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Letters to the Editor

Congestion Pricing is crazy

Maybe you’ve heard about it: politicians calling for new “Congestion Pricing.” What does that mean? It means the politicians are looking for another way to reach into your pocket. In New York, the politicians are trying to fix a “revenue problem” by creatively tolling commuters who go through some of the most congested parts of the city. This idea is being championed as an innovative, progressive idea.

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What the politicians fail to realize – as they always do – is that progressive ideas like these are the reason they have a revenue problem in the first place. By always looking to tax more instead of control spending, the politicians are driving away jobs, job creators and the taxes they pay. Policies like “congestion pricing” penalize only the middle class – who get stuck paying more because they don’t have the resources to move. Now “Congestion Pricing” is making its way to Philadelphia – with a recent report by Southeastern Pennsylvania government and business leaders saying our city might benefit from such a program to cover “shortages” – despite the fact that in the past few years, SEPTA has raised its rates, tolls on the bridges have increased dramatically, the gas tax was increased to provide more funding for public transportation, and parking costs are outrageously high.

Yes, Philadelphia has traffic issues. Every big city does. But financially penalizing motorists as they travel to and from work and lead their lives is simply outrageous. Here in Philadelphia, such a tax will hurt the commerce, tourism and business districts that are so vital to our economic success.

Advocates argue we need more money. They always do.

I argue we can better prioritize the money we have, better control costs, and better focus our efforts on actually fixing roads and potholes. That’s why, if elected to City Council, I will do everything in my power to fight this ill-conceived concept of charging motorists more to drive on roads they already pay for.

Dan Tinney

Republican Candidate, City Council At Large

Gun control would help

It is shocking to realize that there have been over 200 gun shootings in our city since the start of 2019. This averages out to more than one shooting a day.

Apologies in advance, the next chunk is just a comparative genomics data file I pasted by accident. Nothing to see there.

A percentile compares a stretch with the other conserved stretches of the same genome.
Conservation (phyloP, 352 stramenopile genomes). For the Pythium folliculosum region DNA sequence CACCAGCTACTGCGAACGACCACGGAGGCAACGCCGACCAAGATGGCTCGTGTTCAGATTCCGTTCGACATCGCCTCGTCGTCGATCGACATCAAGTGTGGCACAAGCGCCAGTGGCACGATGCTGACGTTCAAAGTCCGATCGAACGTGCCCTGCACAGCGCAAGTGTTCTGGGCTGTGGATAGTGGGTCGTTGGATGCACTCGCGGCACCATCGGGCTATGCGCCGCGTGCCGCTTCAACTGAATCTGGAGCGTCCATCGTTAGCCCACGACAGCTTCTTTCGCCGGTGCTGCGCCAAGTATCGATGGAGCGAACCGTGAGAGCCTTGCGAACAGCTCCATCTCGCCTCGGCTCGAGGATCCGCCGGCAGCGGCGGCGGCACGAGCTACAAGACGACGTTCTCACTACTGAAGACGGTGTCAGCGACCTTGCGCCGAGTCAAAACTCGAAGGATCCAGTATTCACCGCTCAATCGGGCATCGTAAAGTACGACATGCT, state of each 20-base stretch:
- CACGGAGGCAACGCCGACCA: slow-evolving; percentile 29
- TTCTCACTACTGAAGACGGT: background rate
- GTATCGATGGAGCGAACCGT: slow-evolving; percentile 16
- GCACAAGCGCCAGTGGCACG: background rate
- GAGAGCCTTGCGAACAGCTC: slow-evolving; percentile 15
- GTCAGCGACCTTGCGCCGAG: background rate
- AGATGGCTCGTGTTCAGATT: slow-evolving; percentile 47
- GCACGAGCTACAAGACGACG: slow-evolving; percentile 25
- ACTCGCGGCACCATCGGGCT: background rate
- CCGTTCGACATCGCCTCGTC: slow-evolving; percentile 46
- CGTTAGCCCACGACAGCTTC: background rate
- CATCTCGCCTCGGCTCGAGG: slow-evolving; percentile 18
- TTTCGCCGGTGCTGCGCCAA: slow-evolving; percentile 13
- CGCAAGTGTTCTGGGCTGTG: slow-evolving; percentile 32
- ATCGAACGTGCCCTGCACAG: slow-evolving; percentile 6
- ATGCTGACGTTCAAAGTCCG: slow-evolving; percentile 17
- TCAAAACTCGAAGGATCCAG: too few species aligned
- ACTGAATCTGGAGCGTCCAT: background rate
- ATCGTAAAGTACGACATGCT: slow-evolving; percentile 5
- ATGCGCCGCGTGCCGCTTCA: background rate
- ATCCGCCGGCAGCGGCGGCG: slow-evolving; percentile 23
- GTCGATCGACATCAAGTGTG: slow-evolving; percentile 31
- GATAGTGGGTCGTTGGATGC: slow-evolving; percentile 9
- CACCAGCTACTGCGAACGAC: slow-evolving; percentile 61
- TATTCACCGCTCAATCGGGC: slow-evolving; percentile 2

Will there ever be an end to such violence?

Maybe, if there was a ban on assault weapons plus curtailing the number of weapons a person can buy.

It is without a doubt that people have expressed their concern to legislators. However, nothing or very little is done.

What would it take, another shooting or a mass shooting to get more powerful regulations in place?

There is a cry in our city. Stop the violence.

Marie Patton

Fox Chase

Job well done, Henon

As a constituent of Councilman Henon, I would like to take the time to thank him for his untiring representation of the 6th Council district, particularly with bringing bicycle Philadelphia Police to the Frankford and Torresdale Avenue corridors. We feel much safer knowing the police are out there in a minute’s notice to assist us if need be. Also, he has made it so that bad landlords with multiple complaints against them must now comply with city regulations.     

It is also inspiring how Councilman Henon has created new job opportunities for our community of Mayfair at the Dietz & Watson plant.

Special thanks to Councilman Henon’s district office staff for their prompt and timely response to our needs.

Job well done.

Patty Harrington Woltemate

Harrington’s Pub

Williams for mayor

The Democratic primary election for mayor, in essence, chooses who will become the mayor of the city of Philadelphia.

There are more registered independents than Republicans in this city. The Republican hopeful dropped out of the race the day before nominating petitions were due for lack of support.

I have therefore changed my party affiliation to the Democratic Party so that I may remain a part of the electoral process. I am voting for state Sen. Anthony H. Williams, who I believe is the best mayoral candidate. The citizens of this city would benefit from electing a mayor who is not a product of the insular City Council or other city official. These offices are not prerequisites to be elected mayor.

It is high time for a fresh approach to running this city in a successful manner.

Lois K. Levy


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